Thinking Out of the Box: the Class of ’68 helps Midland launch a Wilderness Fund Endowment
The Class of 1968 was a small class: only 11 in the graduating class out of 23 boys who were in the class at some point between 1964 and 1968. Nevertheless, we have been a tight knit group. We have gotten together 2+ times a year over the past many years, including twice a year to camp, hike and hang out in or near the wilderness, mostly in California. In March 2019, 11 of us camped in Joshua Tree National Park and in September 2018, 8 of us set up in cabins at the edge of the wilderness near Big Pine and hiked the Eastern Sierra.
On one of our trips, at the initiation of the ultimate Midland Hero, Jim Quick, we gathered to discuss creative ideas on how we might best give back to Midland. You see…we all believe that Midland has had a material impact on our lives, especially with respect to our self-reliance and our love for the wilderness. In fact, in 1965 we made a proposal to Midland’s Student Council that resulted in the back-country hiking day, which is now known as Grass Mountain Day.
I guess it is natural, given how we have shared the wilderness, that we would suggest an idea to do something related to the wilderness for present and future Midland students. Here is what we have come up with and that is being supported by the School and the Board of Directors:
Build an endowment fund, called the Wilderness Fund, that will make one or more annual grants to support targeted wilderness activity and equipment purchases by Midland. The key recipient of the grant would be a student for use in summer between his/her sophomore and junior year to pay for an extended wilderness course, such as the highly regarded 5-week courses offered by the National Outdoor Leadership School in the Wind River Wilderness in Wyoming. The student who receives the annual grant would be obligated to teach other Midland students what they learned and to work with Midland to extend that knowledge by working closely with the Midland Outdoor Program director. After the first two years, there should always be two students (a junior and a senior) who received the grant, experienced the in-depth wilderness program and who would collaborate with each other to teach these wilderness skills, lead programs and deepen the wilderness experience for all Midland students.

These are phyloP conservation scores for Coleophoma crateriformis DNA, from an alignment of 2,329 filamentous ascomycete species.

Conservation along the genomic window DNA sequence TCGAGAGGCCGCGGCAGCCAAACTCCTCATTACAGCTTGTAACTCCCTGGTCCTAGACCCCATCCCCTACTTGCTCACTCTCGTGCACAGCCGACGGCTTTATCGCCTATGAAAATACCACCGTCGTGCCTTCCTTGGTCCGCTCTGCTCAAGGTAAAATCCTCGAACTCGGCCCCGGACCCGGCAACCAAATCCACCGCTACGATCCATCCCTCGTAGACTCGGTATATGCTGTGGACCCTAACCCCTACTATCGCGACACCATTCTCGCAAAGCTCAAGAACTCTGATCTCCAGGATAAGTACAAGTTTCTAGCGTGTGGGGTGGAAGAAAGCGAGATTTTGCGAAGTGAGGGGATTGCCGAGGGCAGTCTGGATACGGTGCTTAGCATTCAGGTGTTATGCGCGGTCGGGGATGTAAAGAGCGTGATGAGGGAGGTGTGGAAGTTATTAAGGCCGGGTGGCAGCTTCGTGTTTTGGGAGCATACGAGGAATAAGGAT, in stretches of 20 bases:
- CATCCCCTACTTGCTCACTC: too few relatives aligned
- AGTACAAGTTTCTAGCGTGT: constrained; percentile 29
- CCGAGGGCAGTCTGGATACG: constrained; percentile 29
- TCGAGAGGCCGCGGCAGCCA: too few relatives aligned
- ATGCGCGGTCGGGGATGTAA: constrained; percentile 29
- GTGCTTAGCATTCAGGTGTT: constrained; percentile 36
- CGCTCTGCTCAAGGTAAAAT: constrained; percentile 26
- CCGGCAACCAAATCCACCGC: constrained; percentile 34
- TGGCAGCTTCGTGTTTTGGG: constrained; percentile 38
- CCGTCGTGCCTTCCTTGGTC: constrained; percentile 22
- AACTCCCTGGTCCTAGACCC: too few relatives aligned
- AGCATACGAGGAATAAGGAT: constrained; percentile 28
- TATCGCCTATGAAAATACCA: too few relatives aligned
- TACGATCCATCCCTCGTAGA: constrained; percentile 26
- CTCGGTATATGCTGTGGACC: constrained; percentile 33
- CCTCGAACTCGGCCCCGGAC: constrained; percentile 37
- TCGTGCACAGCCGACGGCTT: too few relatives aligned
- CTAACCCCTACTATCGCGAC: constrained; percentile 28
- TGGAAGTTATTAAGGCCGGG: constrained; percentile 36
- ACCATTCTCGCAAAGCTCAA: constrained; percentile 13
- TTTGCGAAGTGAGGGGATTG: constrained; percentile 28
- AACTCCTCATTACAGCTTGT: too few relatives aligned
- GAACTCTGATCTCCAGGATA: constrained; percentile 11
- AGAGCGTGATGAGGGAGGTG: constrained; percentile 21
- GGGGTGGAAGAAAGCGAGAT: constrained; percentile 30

All eligible Midland students have received information about the opportunities presented by the Fund, and the project was announced to the Midland community at the recent Thanksgiving Assembly. We look forward to seeing this Wilderness Fund Endowment blossom and contribute in a meaningful way to the unique educational vision that Midland promotes.
– Rick DeGolia ’68